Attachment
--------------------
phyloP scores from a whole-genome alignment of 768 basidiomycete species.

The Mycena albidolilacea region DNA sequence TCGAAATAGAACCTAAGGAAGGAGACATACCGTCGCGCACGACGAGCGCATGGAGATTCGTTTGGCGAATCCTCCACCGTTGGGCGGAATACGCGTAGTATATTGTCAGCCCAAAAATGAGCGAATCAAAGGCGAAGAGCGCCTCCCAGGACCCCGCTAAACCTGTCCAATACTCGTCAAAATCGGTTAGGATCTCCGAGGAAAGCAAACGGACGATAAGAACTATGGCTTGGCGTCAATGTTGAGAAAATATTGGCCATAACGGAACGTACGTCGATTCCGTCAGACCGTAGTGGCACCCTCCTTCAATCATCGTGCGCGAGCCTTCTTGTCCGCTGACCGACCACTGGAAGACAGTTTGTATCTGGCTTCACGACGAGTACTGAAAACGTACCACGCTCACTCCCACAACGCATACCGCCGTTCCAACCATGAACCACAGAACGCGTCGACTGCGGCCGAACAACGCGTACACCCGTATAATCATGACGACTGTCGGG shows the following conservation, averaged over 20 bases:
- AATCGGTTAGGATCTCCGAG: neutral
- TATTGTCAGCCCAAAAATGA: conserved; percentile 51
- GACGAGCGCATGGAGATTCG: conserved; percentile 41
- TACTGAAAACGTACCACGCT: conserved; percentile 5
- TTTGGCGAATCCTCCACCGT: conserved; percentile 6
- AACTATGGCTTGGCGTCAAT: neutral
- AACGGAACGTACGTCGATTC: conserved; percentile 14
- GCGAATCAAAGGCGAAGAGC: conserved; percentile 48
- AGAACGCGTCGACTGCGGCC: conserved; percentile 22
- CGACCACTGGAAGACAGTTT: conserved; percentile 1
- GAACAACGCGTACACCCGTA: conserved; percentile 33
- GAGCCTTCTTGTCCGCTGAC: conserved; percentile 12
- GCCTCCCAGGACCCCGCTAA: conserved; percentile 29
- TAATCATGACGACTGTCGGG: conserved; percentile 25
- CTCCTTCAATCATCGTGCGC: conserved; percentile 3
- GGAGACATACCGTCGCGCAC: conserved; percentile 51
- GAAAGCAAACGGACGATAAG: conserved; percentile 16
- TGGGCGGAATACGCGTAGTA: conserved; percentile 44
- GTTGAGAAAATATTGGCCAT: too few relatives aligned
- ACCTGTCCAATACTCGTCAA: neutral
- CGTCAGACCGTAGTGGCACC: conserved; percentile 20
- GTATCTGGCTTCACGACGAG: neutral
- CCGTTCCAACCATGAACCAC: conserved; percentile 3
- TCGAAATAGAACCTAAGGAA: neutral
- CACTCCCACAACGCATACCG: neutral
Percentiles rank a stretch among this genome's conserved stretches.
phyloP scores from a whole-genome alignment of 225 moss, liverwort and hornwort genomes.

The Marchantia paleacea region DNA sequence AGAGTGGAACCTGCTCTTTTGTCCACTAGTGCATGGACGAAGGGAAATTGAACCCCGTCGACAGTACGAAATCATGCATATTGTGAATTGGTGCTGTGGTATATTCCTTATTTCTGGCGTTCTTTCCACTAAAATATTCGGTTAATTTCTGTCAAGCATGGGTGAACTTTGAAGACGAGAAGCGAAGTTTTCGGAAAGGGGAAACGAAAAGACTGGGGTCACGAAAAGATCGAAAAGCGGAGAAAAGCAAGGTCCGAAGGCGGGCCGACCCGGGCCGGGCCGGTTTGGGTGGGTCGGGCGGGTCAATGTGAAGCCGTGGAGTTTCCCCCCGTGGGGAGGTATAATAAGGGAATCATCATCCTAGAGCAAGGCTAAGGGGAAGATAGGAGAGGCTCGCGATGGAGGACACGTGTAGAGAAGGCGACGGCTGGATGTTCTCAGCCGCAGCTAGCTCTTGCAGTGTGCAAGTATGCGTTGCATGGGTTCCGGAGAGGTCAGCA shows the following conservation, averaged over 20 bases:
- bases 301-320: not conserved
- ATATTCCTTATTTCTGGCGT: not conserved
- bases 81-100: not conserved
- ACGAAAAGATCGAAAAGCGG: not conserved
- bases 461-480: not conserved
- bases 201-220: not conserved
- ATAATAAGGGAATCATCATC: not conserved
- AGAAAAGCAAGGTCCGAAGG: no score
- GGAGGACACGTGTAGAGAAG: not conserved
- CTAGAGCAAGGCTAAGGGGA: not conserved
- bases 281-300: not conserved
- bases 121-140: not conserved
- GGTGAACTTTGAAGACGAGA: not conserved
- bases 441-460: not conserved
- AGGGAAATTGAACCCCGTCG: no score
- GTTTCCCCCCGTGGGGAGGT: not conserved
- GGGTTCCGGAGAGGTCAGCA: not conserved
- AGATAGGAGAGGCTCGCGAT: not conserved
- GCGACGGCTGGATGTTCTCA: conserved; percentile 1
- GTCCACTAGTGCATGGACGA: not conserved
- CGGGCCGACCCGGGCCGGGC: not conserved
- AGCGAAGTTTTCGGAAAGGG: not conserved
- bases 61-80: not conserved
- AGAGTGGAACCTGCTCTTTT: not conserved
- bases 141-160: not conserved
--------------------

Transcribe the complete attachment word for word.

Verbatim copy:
phyloP scores from a whole-genome alignment of 768 basidiomycete species.

The Mycena albidolilacea region DNA sequence TCGAAATAGAACCTAAGGAAGGAGACATACCGTCGCGCACGACGAGCGCATGGAGATTCGTTTGGCGAATCCTCCACCGTTGGGCGGAATACGCGTAGTATATTGTCAGCCCAAAAATGAGCGAATCAAAGGCGAAGAGCGCCTCCCAGGACCCCGCTAAACCTGTCCAATACTCGTCAAAATCGGTTAGGATCTCCGAGGAAAGCAAACGGACGATAAGAACTATGGCTTGGCGTCAATGTTGAGAAAATATTGGCCATAACGGAACGTACGTCGATTCCGTCAGACCGTAGTGGCACCCTCCTTCAATCATCGTGCGCGAGCCTTCTTGTCCGCTGACCGACCACTGGAAGACAGTTTGTATCTGGCTTCACGACGAGTACTGAAAACGTACCACGCTCACTCCCACAACGCATACCGCCGTTCCAACCATGAACCACAGAACGCGTCGACTGCGGCCGAACAACGCGTACACCCGTATAATCATGACGACTGTCGGG shows the following conservation, averaged over 20 bases:
- AATCGGTTAGGATCTCCGAG: neutral
- TATTGTCAGCCCAAAAATGA: conserved; percentile 51
- GACGAGCGCATGGAGATTCG: conserved; percentile 41
- TACTGAAAACGTACCACGCT: conserved; percentile 5
- TTTGGCGAATCCTCCACCGT: conserved; percentile 6
- AACTATGGCTTGGCGTCAAT: neutral
- AACGGAACGTACGTCGATTC: conserved; percentile 14
- GCGAATCAAAGGCGAAGAGC: conserved; percentile 48
- AGAACGCGTCGACTGCGGCC: conserved; percentile 22
- CGACCACTGGAAGACAGTTT: conserved; percentile 1
- GAACAACGCGTACACCCGTA: conserved; percentile 33
- GAGCCTTCTTGTCCGCTGAC: conserved; percentile 12
- GCCTCCCAGGACCCCGCTAA: conserved; percentile 29
- TAATCATGACGACTGTCGGG: conserved; percentile 25
- CTCCTTCAATCATCGTGCGC: conserved; percentile 3
- GGAGACATACCGTCGCGCAC: conserved; percentile 51
- GAAAGCAAACGGACGATAAG: conserved; percentile 16
- TGGGCGGAATACGCGTAGTA: conserved; percentile 44
- GTTGAGAAAATATTGGCCAT: too few relatives aligned
- ACCTGTCCAATACTCGTCAA: neutral
- CGTCAGACCGTAGTGGCACC: conserved; percentile 20
- GTATCTGGCTTCACGACGAG: neutral
- CCGTTCCAACCATGAACCAC: conserved; percentile 3
- TCGAAATAGAACCTAAGGAA: neutral
- CACTCCCACAACGCATACCG: neutral
Percentiles rank a stretch among this genome's conserved stretches.
phyloP scores from a whole-genome alignment of 225 moss, liverwort and hornwort genomes.

The Marchantia paleacea region DNA sequence AGAGTGGAACCTGCTCTTTTGTCCACTAGTGCATGGACGAAGGGAAATTGAACCCCGTCGACAGTACGAAATCATGCATATTGTGAATTGGTGCTGTGGTATATTCCTTATTTCTGGCGTTCTTTCCACTAAAATATTCGGTTAATTTCTGTCAAGCATGGGTGAACTTTGAAGACGAGAAGCGAAGTTTTCGGAAAGGGGAAACGAAAAGACTGGGGTCACGAAAAGATCGAAAAGCGGAGAAAAGCAAGGTCCGAAGGCGGGCCGACCCGGGCCGGGCCGGTTTGGGTGGGTCGGGCGGGTCAATGTGAAGCCGTGGAGTTTCCCCCCGTGGGGAGGTATAATAAGGGAATCATCATCCTAGAGCAAGGCTAAGGGGAAGATAGGAGAGGCTCGCGATGGAGGACACGTGTAGAGAAGGCGACGGCTGGATGTTCTCAGCCGCAGCTAGCTCTTGCAGTGTGCAAGTATGCGTTGCATGGGTTCCGGAGAGGTCAGCA shows the following conservation, averaged over 20 bases:
- bases 301-320: not conserved
- ATATTCCTTATTTCTGGCGT: not conserved
- bases 81-100: not conserved
- ACGAAAAGATCGAAAAGCGG: not conserved
- bases 461-480: not conserved
- bases 201-220: not conserved
- ATAATAAGGGAATCATCATC: not conserved
- AGAAAAGCAAGGTCCGAAGG: no score
- GGAGGACACGTGTAGAGAAG: not conserved
- CTAGAGCAAGGCTAAGGGGA: not conserved
- bases 281-300: not conserved
- bases 121-140: not conserved
- GGTGAACTTTGAAGACGAGA: not conserved
- bases 441-460: not conserved
- AGGGAAATTGAACCCCGTCG: no score
- GTTTCCCCCCGTGGGGAGGT: not conserved
- GGGTTCCGGAGAGGTCAGCA: not conserved
- AGATAGGAGAGGCTCGCGAT: not conserved
- GCGACGGCTGGATGTTCTCA: conserved; percentile 1
- GTCCACTAGTGCATGGACGA: not conserved
- CGGGCCGACCCGGGCCGGGC: not conserved
- AGCGAAGTTTTCGGAAAGGG: not conserved
- bases 61-80: not conserved
- AGAGTGGAACCTGCTCTTTT: not conserved
- bases 141-160: not conserved